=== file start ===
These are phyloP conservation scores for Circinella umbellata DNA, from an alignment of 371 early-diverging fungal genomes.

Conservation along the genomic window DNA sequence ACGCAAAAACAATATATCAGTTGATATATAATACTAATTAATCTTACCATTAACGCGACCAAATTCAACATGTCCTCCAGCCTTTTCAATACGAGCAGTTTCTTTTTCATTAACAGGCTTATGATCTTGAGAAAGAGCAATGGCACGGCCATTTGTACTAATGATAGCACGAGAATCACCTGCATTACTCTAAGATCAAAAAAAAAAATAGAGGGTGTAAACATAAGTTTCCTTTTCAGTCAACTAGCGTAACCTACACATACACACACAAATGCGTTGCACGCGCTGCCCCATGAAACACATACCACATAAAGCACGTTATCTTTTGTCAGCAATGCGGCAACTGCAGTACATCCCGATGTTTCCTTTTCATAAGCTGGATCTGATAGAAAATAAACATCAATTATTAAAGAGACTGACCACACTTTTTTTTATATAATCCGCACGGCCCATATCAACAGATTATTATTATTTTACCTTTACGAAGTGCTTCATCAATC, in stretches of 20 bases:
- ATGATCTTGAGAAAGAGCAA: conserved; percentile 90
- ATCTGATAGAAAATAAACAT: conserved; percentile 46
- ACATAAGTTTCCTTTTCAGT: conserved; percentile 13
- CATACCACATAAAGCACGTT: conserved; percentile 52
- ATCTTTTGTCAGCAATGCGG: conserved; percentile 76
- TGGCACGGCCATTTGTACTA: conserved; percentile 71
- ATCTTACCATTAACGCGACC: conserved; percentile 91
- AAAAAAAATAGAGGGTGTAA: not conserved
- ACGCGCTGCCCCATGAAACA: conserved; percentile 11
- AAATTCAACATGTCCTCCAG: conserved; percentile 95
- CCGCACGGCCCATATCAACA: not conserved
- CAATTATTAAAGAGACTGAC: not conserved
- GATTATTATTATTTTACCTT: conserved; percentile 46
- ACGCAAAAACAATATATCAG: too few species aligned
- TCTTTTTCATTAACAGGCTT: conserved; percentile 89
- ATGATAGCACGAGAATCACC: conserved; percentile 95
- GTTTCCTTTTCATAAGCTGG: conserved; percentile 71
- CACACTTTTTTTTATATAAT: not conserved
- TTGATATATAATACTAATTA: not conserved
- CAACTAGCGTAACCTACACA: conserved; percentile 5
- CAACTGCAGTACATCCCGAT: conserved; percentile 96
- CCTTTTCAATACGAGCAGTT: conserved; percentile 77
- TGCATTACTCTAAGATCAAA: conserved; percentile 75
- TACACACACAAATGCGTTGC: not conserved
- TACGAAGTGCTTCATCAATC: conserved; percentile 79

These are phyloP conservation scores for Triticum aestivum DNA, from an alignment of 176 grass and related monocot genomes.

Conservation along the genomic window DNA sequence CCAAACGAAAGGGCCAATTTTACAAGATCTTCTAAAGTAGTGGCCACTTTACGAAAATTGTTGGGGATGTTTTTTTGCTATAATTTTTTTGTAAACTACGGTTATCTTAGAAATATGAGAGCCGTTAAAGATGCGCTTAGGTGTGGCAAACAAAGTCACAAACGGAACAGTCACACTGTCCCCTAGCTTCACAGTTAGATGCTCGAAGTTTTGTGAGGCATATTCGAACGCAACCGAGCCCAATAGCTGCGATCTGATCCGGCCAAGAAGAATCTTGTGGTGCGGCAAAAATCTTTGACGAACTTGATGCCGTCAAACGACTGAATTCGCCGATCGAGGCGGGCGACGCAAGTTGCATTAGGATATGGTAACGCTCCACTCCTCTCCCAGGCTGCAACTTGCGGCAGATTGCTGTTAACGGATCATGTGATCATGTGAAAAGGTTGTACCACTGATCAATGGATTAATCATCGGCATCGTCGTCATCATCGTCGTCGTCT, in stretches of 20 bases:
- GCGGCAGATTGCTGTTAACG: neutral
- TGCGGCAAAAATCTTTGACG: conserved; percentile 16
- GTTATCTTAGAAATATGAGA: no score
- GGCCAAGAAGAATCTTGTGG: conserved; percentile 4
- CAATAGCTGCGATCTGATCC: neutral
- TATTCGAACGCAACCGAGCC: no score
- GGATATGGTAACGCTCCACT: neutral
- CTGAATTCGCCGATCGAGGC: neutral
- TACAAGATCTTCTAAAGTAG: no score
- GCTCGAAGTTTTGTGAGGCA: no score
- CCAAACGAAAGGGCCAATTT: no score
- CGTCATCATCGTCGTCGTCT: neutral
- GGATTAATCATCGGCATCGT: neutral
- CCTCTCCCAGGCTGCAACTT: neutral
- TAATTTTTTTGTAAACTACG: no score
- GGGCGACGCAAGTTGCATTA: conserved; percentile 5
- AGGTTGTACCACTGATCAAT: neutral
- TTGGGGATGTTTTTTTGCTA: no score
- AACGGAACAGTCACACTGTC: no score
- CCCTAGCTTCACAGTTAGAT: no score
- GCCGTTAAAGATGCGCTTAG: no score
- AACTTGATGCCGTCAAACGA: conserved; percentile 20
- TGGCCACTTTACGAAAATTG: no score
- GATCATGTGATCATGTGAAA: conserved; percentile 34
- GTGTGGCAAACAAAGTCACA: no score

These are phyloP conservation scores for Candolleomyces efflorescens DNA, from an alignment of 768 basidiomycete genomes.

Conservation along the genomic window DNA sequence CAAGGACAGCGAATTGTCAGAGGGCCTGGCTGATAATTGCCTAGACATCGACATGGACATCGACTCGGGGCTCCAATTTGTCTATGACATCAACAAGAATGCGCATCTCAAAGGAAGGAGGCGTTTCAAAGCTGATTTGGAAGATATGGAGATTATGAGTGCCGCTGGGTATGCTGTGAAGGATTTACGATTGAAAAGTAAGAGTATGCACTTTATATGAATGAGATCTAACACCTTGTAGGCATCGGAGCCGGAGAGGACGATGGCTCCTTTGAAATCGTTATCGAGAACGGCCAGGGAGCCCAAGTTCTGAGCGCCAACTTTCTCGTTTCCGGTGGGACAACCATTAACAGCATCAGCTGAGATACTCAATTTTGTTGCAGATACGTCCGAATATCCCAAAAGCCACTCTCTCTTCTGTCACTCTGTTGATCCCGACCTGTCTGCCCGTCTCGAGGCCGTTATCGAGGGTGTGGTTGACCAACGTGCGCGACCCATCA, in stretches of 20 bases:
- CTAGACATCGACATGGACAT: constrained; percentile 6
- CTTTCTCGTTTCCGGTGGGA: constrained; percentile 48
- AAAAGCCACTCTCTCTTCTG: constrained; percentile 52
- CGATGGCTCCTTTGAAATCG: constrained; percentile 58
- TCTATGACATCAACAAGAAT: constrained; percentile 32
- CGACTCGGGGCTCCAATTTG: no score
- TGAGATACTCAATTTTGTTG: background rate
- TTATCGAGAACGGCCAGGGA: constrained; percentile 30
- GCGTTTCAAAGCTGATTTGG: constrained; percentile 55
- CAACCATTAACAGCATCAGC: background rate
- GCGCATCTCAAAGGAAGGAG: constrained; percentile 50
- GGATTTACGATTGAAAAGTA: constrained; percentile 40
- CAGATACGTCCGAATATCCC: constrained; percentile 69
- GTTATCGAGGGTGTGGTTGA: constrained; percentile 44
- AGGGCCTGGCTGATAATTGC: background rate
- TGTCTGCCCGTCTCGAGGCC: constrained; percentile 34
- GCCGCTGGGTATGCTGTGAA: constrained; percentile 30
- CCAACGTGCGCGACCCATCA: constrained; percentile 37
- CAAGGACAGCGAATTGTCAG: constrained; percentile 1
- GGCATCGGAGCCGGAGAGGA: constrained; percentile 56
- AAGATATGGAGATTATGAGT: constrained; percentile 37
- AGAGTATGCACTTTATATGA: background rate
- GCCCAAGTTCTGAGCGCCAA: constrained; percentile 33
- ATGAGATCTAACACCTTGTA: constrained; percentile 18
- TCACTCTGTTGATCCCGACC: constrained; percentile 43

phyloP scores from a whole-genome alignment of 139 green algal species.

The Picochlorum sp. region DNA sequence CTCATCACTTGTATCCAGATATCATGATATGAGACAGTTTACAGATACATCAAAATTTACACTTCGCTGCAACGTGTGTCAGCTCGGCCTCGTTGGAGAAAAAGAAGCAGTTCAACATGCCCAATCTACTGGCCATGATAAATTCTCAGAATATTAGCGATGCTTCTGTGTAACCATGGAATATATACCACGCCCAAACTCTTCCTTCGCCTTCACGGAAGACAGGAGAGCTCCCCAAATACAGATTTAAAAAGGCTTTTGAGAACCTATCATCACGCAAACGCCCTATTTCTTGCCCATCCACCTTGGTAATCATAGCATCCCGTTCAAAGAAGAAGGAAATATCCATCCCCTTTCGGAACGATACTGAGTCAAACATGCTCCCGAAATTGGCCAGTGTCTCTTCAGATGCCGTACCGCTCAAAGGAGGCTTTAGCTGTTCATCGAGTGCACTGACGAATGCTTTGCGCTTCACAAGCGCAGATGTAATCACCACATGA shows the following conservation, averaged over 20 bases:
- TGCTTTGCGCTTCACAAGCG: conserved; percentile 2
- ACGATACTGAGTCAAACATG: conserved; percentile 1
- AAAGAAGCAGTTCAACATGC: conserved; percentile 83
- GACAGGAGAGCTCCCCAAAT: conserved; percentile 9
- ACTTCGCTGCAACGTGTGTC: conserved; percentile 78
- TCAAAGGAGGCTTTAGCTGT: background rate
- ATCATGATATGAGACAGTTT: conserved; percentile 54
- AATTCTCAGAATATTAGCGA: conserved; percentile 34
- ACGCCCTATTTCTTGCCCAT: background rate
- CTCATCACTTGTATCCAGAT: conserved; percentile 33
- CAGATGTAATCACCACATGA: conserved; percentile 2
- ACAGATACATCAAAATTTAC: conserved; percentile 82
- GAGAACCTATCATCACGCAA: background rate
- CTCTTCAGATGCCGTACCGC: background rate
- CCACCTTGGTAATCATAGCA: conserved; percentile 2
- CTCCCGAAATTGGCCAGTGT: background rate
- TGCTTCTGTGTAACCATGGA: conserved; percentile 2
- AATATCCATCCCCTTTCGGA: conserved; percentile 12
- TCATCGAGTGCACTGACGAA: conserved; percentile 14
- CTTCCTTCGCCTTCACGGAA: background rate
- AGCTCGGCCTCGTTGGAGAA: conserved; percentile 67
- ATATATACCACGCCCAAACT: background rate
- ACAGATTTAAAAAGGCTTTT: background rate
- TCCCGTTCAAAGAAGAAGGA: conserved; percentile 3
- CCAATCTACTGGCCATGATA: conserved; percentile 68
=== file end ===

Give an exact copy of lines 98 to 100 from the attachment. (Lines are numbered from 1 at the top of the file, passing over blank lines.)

- CCACCTTGGTAATCATAGCA: conserved; percentile 2
- CTCCCGAAATTGGCCAGTGT: background rate
- TGCTTCTGTGTAACCATGGA: conserved; percentile 2